In a sequel to last year’s post, the Bwog Staff discusses the albums that defined their semester. For some of us, it was our first semester on campus adjusting to the frantic pace of city life. For others, they were celebrating some of their last time on campus. We hope you enjoy our selections.

Abigail Rubel 

Talking with the Taxman About Poetry by Billy Bragg

Bragg is perhaps best known for “Saturday Boy” (which is an amazing song but not on this album). But most of his songs are left-wing protest music, and in the age of Trump that’s something that always makes me feel better about the political situation. “There Is Power in a Union” will make your heart bleed for the grad workers, and “Help Save the Youth of America” needs no explanation.

Zoe Ewing

Queen by Nicki Minaj

Cardi B’s Invasion of Privacy defined the end of last spring semester for me, so this semester I had to latch onto another set of super-quotable and generally powerful songs.  The album shows a huge range in Nicki’s music: “Good Form” is the epitome of bad bitch vibes, while “Come See About Me” is surprisingly vulnerable.  Also, I refuse to choose between Cardi and Nicki. They (sort of) made up, which is good enough for me.

Zack Abrams

Sweetener by Ariana Grande

Ariana’s willingness to keep pushing through trying times would be inspiring to any Columbia student, and the Pharrell-produced bops on Sweetener always get me grooving along to my problem sets. This album is infectious and fun, exactly what I needed this fall.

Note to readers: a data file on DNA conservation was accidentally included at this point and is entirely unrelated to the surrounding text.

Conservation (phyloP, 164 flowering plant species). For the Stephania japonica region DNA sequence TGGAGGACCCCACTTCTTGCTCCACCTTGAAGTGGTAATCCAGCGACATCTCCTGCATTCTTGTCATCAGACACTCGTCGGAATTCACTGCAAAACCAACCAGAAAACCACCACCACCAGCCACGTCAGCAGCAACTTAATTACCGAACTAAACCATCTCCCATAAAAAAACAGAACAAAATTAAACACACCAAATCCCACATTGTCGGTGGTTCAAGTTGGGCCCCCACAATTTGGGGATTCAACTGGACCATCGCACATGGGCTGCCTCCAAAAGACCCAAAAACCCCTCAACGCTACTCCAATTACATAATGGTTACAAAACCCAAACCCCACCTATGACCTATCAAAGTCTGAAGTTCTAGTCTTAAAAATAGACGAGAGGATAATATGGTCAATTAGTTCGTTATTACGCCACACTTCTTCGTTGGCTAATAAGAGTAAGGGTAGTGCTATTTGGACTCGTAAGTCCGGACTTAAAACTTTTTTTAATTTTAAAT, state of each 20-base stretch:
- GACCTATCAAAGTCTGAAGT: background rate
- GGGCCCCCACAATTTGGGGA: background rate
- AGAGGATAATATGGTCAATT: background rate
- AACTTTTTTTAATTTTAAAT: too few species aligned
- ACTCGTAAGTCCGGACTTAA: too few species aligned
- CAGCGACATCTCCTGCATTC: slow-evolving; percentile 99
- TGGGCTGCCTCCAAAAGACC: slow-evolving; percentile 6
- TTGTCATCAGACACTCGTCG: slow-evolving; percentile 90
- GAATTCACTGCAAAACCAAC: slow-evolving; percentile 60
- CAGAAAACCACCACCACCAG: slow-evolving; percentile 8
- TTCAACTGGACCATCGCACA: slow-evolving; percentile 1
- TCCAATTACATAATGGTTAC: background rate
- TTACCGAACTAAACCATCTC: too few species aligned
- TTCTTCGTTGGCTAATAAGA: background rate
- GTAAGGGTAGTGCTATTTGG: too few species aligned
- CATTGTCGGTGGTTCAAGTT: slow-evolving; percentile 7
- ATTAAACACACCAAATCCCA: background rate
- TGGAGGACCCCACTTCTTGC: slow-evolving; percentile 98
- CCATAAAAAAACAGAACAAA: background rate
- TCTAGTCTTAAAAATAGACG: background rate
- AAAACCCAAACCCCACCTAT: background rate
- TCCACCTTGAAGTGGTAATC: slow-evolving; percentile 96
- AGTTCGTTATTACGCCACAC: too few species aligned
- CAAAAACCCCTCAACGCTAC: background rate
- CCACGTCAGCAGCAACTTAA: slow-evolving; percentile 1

Sarah Braner

Palo Santo by Years & Years

I went to their concert here and it was the first time I was able to just let go and completely forget about everything I had been worrying about. I’ve felt suffocated by my relative anonymity as a first-year and how I always feel I have to put my best foot forward so people didn’t judge me, but the anonymity I experienced at the concert allowed me to scream along to the words without caring how terrible I sounded and how awkward my dancing was. Now every time I listen I’m reminded of how amazing that feeling was and I’m inspired to try to work some of that into how I interact with people here.


Isabel Sepúlveda 
High as Hope by Florence + the Machine

This was basically a natural progression from my post-breakup obsession with Kesha’s Rainbow in the spring. Though I rarely listen to albums in their entirety, these songs, with their heavy, folksy feel combined with stunning lyrics create an arching narrative of an optimism that can only be born from pain (whether familial, platonic or romantic) that I had to listen together. After a rough first six months of 2018, this album was a reminder that even if things are heavy right now, there’s a light somewhere at the end.

Betsy Ladyzhets 

Gutter Anthems by Enter the Haggis